- List of Figures
- List of Tables
- List of Contributors
- Introduction: Developments in Conflict Management
- Introduction to Part 1
- The Goals and Assumptions of Conflict Management in Organizations
- Labor-Managment conflict: Where it Comes From, Why it Varies, and What it Means for Conflict Management Systems
- Employment Rights and Workplace Conflict: A Governance Perspective
- HRM and Conflict Management
- Introduction to Part 2
- Collective Bargaining and Grievance Procedures
- Third-Party Processes in Employment Disputes
- Interest-Based Bargaining
- Grievance Procedures in Non-union Firms
- Workplace Mediation
- The Organizational Ombudsman
- Line Managers and Workplace Conflict
- Conflict Management Systems
- Introduction to Part 3
- Using Mediation to Manage Conflict at the United States Postal Service
- The Evolution of a Labor-Management Partnership: The Case of Kaiser Permanente and the Coalition of Kaiser Permanente Unions
- “MED+ARB” in the New Zealand Police
- Experiences of Judicial Mediation in Employment Tribunals
- Introduction to Part 4
- Conflict Resolution in Germany
- Conflict Resolution in Japan
- Conflict Resolution in the United States
- Conflict Management in Australia
- Conflict Resolution in New Zealand
- Conflict Resolution in the United Kingdom
- Conflict Resolution in China
Abstract and Keywords
This chapter traces the way in which the management of workplace conflict has developed and currently operates in Australia. Industrial relations tribunals (dispute-resolution agencies) have been involved in settling workplace disputes since Federation in 1901 but unntil the 1980s the tribunals dealt mainly with collective disputes. Subsequently there has been change that has been labelled “labour-market deregulation,” but in effect amounted to re-regulation. This has brought about an emphasis on settling disputes at the workplace level, while increasing the scope of federal-level jurisdiction. There has been a growth in legislation protecting individual rights; declining union membership; declining collective industrial action; and an increase in individual disputes and other individual expressions of conflict. In addition to explaining these developments, the chapter discusses contemporary trends in the management of workplace conflict and the implications of the individualization of disputes for employers and tribunals.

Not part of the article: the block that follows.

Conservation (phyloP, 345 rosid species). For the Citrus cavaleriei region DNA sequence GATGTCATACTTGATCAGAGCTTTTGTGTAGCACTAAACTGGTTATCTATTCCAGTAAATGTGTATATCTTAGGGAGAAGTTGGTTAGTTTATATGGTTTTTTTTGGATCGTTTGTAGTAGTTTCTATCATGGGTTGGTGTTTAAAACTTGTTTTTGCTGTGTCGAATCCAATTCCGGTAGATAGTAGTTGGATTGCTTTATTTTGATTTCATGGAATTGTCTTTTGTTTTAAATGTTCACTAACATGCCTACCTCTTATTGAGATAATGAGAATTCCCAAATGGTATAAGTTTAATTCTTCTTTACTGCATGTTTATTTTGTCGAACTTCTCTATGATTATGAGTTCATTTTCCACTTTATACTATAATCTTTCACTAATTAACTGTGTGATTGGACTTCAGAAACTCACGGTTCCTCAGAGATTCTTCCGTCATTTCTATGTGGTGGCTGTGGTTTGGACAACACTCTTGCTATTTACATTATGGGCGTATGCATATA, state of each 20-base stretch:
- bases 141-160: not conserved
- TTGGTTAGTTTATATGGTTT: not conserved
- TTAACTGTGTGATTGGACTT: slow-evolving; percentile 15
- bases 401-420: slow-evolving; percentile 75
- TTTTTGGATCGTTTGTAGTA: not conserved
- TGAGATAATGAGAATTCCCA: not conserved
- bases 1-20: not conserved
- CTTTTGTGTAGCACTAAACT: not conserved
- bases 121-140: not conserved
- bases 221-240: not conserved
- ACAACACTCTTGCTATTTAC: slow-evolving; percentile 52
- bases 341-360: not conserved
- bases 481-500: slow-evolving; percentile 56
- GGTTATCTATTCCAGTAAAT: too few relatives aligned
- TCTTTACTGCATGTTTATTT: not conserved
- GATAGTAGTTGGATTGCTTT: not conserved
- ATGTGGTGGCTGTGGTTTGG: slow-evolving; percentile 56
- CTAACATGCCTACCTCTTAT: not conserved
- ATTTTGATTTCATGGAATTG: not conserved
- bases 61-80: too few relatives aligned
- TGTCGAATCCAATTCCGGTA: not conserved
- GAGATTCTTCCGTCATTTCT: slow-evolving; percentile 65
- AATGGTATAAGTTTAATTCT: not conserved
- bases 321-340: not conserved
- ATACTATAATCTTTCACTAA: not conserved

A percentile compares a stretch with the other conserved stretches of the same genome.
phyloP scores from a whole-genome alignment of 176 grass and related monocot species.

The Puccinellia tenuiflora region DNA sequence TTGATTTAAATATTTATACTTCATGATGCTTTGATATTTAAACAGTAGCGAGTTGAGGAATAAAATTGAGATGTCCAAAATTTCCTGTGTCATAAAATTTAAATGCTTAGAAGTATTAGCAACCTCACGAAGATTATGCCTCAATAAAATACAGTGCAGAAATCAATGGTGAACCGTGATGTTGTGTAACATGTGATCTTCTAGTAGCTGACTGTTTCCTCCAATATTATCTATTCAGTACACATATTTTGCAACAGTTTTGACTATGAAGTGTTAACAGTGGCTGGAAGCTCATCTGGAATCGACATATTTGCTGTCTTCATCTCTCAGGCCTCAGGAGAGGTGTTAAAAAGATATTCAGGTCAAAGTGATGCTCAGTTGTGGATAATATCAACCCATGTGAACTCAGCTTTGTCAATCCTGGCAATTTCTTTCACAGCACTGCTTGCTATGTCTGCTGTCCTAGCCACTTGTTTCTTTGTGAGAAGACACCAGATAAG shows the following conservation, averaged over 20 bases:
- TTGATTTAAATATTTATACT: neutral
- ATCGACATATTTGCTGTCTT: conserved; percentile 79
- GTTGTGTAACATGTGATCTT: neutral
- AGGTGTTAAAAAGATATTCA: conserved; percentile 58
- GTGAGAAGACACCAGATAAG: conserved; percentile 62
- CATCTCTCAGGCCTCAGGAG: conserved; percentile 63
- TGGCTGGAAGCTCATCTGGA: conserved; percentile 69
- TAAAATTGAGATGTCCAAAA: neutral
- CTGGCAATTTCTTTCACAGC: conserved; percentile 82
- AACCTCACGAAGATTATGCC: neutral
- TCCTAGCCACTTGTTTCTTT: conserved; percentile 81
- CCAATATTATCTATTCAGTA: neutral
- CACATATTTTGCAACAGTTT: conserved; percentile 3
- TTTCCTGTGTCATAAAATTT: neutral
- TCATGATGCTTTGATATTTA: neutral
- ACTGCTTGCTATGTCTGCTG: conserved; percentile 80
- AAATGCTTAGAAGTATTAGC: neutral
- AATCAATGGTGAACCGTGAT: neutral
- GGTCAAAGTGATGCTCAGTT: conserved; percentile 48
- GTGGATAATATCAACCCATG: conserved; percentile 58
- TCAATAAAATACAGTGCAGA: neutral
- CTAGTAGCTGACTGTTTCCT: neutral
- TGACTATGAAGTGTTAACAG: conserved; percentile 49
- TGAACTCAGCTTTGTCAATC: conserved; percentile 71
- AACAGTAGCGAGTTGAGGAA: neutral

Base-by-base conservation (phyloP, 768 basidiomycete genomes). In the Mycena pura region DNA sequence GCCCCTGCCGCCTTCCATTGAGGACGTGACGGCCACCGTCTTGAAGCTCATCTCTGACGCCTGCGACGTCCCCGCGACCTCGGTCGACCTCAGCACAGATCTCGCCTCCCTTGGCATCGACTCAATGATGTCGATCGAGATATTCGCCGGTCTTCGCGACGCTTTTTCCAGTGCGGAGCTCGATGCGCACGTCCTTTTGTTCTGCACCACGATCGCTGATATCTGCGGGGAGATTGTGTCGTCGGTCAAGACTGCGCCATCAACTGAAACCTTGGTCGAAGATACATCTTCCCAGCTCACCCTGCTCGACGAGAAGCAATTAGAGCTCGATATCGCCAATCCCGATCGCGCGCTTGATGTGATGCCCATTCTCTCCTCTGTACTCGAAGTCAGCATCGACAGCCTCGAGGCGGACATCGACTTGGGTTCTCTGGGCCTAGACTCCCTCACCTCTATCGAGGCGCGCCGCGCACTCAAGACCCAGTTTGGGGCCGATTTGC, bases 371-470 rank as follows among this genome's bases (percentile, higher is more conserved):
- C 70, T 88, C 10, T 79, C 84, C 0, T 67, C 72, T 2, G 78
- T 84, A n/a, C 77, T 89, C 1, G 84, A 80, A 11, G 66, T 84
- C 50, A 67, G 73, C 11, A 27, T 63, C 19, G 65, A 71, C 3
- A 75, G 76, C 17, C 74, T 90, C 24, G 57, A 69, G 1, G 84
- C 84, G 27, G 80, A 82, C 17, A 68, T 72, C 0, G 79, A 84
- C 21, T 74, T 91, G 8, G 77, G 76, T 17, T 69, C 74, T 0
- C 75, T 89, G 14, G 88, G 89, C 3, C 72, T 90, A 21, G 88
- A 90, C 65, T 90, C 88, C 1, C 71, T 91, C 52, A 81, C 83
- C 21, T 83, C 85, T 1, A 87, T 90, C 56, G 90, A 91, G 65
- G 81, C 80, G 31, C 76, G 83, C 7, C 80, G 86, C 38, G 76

Bernadine Van Gramberg is Professor and Deputy Dean of the Faculty of Business and Enterprise at Swinburne University of Technology. Her research interests and publications span the areas of alternative dispute resolution, industrial relations law and policy, and public sector management.
Greg J. Bamber is a Professor at Monash University, Melbourne. His research includes HRM outsourcing/shared services, dispute settlement, and workplace change in healthcare. His (joint) publications include Up in the Air: How Airlines Can Improve Performance by Engaging their Employees (Cornell) and International and Comparative Employment Relations (Sage), which has been published in other languages. Before moving to Australia, he was educated in and worked in Britain. He researches with and advises international organizations, enterprises, and other organizations.
Julian Teicher is Professor of industrial relations in the Department of Management at Monash University. He has published eleven books and monographs and more than ninety refereed papers and book chapters on workplace relations, human resources, and public management. His research covers issues including employee voice and participation, bargaining and dispute resolution, occupational health and safety, skill formation, privatization, and e-government.
Brian Cooper is Senior Lecturer in the Department of Management, Monash University, Australia. He lectures in research methods and has extensive experience in quantitative business research methodology. His research interests include the relationship between human resource management and employee outcomes. He has published extensively in the area of employee voice and workplace participation.
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